Given their importance in real estate investment, the Sponsor must be highly qualified.

The Sponsor should bring specific expertise to the project, whether about the local market, asset class, or both.

Therefore, as an investor, you should feel confident that a sponsor has a solid reputation, strong track record, right debt and equity relationships, and all other requisite skills and expertise needed to manage the investment cycle.

However, not all sponsors are equal. Some are more qualified than others, therefore more important.

Here’s a checklist of how to evaluate your sponsor;

  • Sophistication of the property manager your sponsor is recommending. The manager should be able to screen tenants for employment, income, credit, criminal record and tenant performance.
  • The sponsor should be able to put together an introduction of themselves to answer personal questions investors may ask
  • Get their bio and resume – Their nbio should demonstrate business savvy, financial leadership, and managerial experience. Ability to hire lead people is also a plus.
  • Do they have a deal history? Can they provide past books and allow you to visit properties etc.
  • Look at their references, people they have worked with in the past. Did the sponsor hit projected returns?
  • Obtain credit summary and investor questionnaire to [prove their sophistication and accreditation.
  • Do they currently have their own properties or businesses? If they do, then review the associated P&Ls.
  • Who is their mentor and is the mentor involved? Can they make money in up and down markets?
  • Evaluate their team; legal counsel, property management, who secured loans, and who oversees the rehabilitation.


  • Experience in the local market and that asset class. A sponsor who works primarily works with office or retail properties may not be qualified to sponsor the acquisition of apartments of 100+ units.

The Sponsor is more likely to have insight into or resources in markets with offices, investments, or employees. Choose a sponsor whose experience is aligned with your interests and goals.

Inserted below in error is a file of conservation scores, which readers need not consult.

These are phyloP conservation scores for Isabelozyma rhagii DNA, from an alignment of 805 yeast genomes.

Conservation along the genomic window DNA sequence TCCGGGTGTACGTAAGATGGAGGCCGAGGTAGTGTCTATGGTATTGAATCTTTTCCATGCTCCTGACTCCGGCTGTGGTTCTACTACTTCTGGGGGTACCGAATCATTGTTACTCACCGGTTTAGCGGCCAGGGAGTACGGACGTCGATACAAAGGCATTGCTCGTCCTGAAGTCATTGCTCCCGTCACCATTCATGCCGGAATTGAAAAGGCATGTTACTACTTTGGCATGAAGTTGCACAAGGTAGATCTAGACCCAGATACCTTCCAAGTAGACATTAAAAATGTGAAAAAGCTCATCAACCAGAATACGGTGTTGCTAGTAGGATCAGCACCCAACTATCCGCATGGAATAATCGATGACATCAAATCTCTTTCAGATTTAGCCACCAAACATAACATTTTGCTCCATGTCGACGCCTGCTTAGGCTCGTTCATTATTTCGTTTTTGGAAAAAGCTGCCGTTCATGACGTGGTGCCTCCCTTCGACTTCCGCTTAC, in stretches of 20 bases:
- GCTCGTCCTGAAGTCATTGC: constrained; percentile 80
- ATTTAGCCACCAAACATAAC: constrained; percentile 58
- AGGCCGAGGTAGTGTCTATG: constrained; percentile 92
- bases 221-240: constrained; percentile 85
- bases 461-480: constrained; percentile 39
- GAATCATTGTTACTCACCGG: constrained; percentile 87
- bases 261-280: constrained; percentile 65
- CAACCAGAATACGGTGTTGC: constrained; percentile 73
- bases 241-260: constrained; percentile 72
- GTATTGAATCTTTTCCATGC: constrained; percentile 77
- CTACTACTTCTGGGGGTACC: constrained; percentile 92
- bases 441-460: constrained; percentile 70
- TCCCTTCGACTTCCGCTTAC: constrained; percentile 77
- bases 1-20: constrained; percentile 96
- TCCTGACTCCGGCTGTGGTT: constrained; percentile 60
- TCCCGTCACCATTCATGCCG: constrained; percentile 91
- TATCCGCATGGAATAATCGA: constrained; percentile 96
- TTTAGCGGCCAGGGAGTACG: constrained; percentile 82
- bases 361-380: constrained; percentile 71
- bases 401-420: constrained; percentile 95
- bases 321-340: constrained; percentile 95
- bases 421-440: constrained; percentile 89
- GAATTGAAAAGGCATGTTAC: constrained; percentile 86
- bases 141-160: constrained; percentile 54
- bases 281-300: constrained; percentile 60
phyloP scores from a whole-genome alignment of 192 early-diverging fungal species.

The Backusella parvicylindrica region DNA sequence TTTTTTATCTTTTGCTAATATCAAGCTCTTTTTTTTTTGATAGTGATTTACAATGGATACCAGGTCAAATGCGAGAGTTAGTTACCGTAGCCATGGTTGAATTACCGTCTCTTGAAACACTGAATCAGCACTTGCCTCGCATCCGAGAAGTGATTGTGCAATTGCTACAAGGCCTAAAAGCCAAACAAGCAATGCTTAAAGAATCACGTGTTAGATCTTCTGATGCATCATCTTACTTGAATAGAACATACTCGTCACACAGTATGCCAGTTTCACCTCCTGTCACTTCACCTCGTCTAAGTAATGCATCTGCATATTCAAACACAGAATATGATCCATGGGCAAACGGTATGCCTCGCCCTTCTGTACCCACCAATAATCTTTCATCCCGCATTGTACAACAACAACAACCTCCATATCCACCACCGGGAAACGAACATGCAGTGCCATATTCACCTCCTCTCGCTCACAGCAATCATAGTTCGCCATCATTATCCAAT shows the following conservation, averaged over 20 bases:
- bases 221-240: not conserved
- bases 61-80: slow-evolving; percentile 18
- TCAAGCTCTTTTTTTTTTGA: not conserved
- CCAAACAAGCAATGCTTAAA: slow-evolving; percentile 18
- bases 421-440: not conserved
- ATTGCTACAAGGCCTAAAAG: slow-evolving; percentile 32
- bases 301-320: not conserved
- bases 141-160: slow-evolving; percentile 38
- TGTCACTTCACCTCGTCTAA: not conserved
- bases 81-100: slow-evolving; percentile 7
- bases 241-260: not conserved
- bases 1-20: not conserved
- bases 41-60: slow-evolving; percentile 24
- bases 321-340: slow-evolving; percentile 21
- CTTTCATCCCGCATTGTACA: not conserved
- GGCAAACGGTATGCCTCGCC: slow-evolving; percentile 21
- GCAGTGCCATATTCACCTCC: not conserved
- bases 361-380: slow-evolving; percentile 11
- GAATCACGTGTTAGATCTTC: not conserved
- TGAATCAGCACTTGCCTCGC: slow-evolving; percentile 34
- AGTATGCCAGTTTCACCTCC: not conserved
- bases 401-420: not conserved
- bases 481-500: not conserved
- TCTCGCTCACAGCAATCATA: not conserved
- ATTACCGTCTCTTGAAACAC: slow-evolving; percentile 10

• Level of failure and success of previous projects. First, a failed project is not always a red flag. But ask the Sponsor to elaborate and help you understand what happened and how they course-correct. The Sponsor also brings invaluable lessons learned from failures and successes.
  • Sponsor’s capability in evaluating risks. Every project carries a degree of risk. The Sponsor can evaluate and explain the risks involved and how to mitigate them during the project cycle.
  • Ability to identify other equity investors and arrange debt. A sponsor has several ways to line up equity investment. It could be through a fund, personal relationships, crowdfunding, among others.

When it comes to debt, the Sponsor could use a debt broker or develop strong relationships with individual banks.

A sponsor with a healthy relationship can quickly help you navigate through a recession. They can also get cheaper debt for the investment by leveraging existing bank relationships.

  • Systems the Sponsor has in place to ensure proper management of the investment. Your investment will benefit from the Sponsor’s robust systems and processes, from financing to renovations through leasing and stabilization.

In short, a sponsor is the most important factor in commercial real estate investment success. Therefore, ensure to select one that is highly qualified and a proven track record.

As a passive LP investor, your decision making authority is limited after deciding to invest. Therefore, ensure you understand who you are working with, their responsibility, and how they plan to execute the project plan.

Working with a credible real estate investment sponsor

While investors contribute capital, the success of your investment relies heavily on the Sponsor.

The Sponsor serves as a fiduciary to other investors, providing reliable stewardship of the capital invested and creating long-term relationships for future sponsored commercial real estate investment opportunities.

Therefore, choose a sponsor whose projects are aligned with your interests and goals.


At InvestArk Properties we can help you figure out everything you need to know about investing in multifamily syndications as a passive investor.  Schedule a 30 minute call with us so we can get you started on your journey towards financial freedom!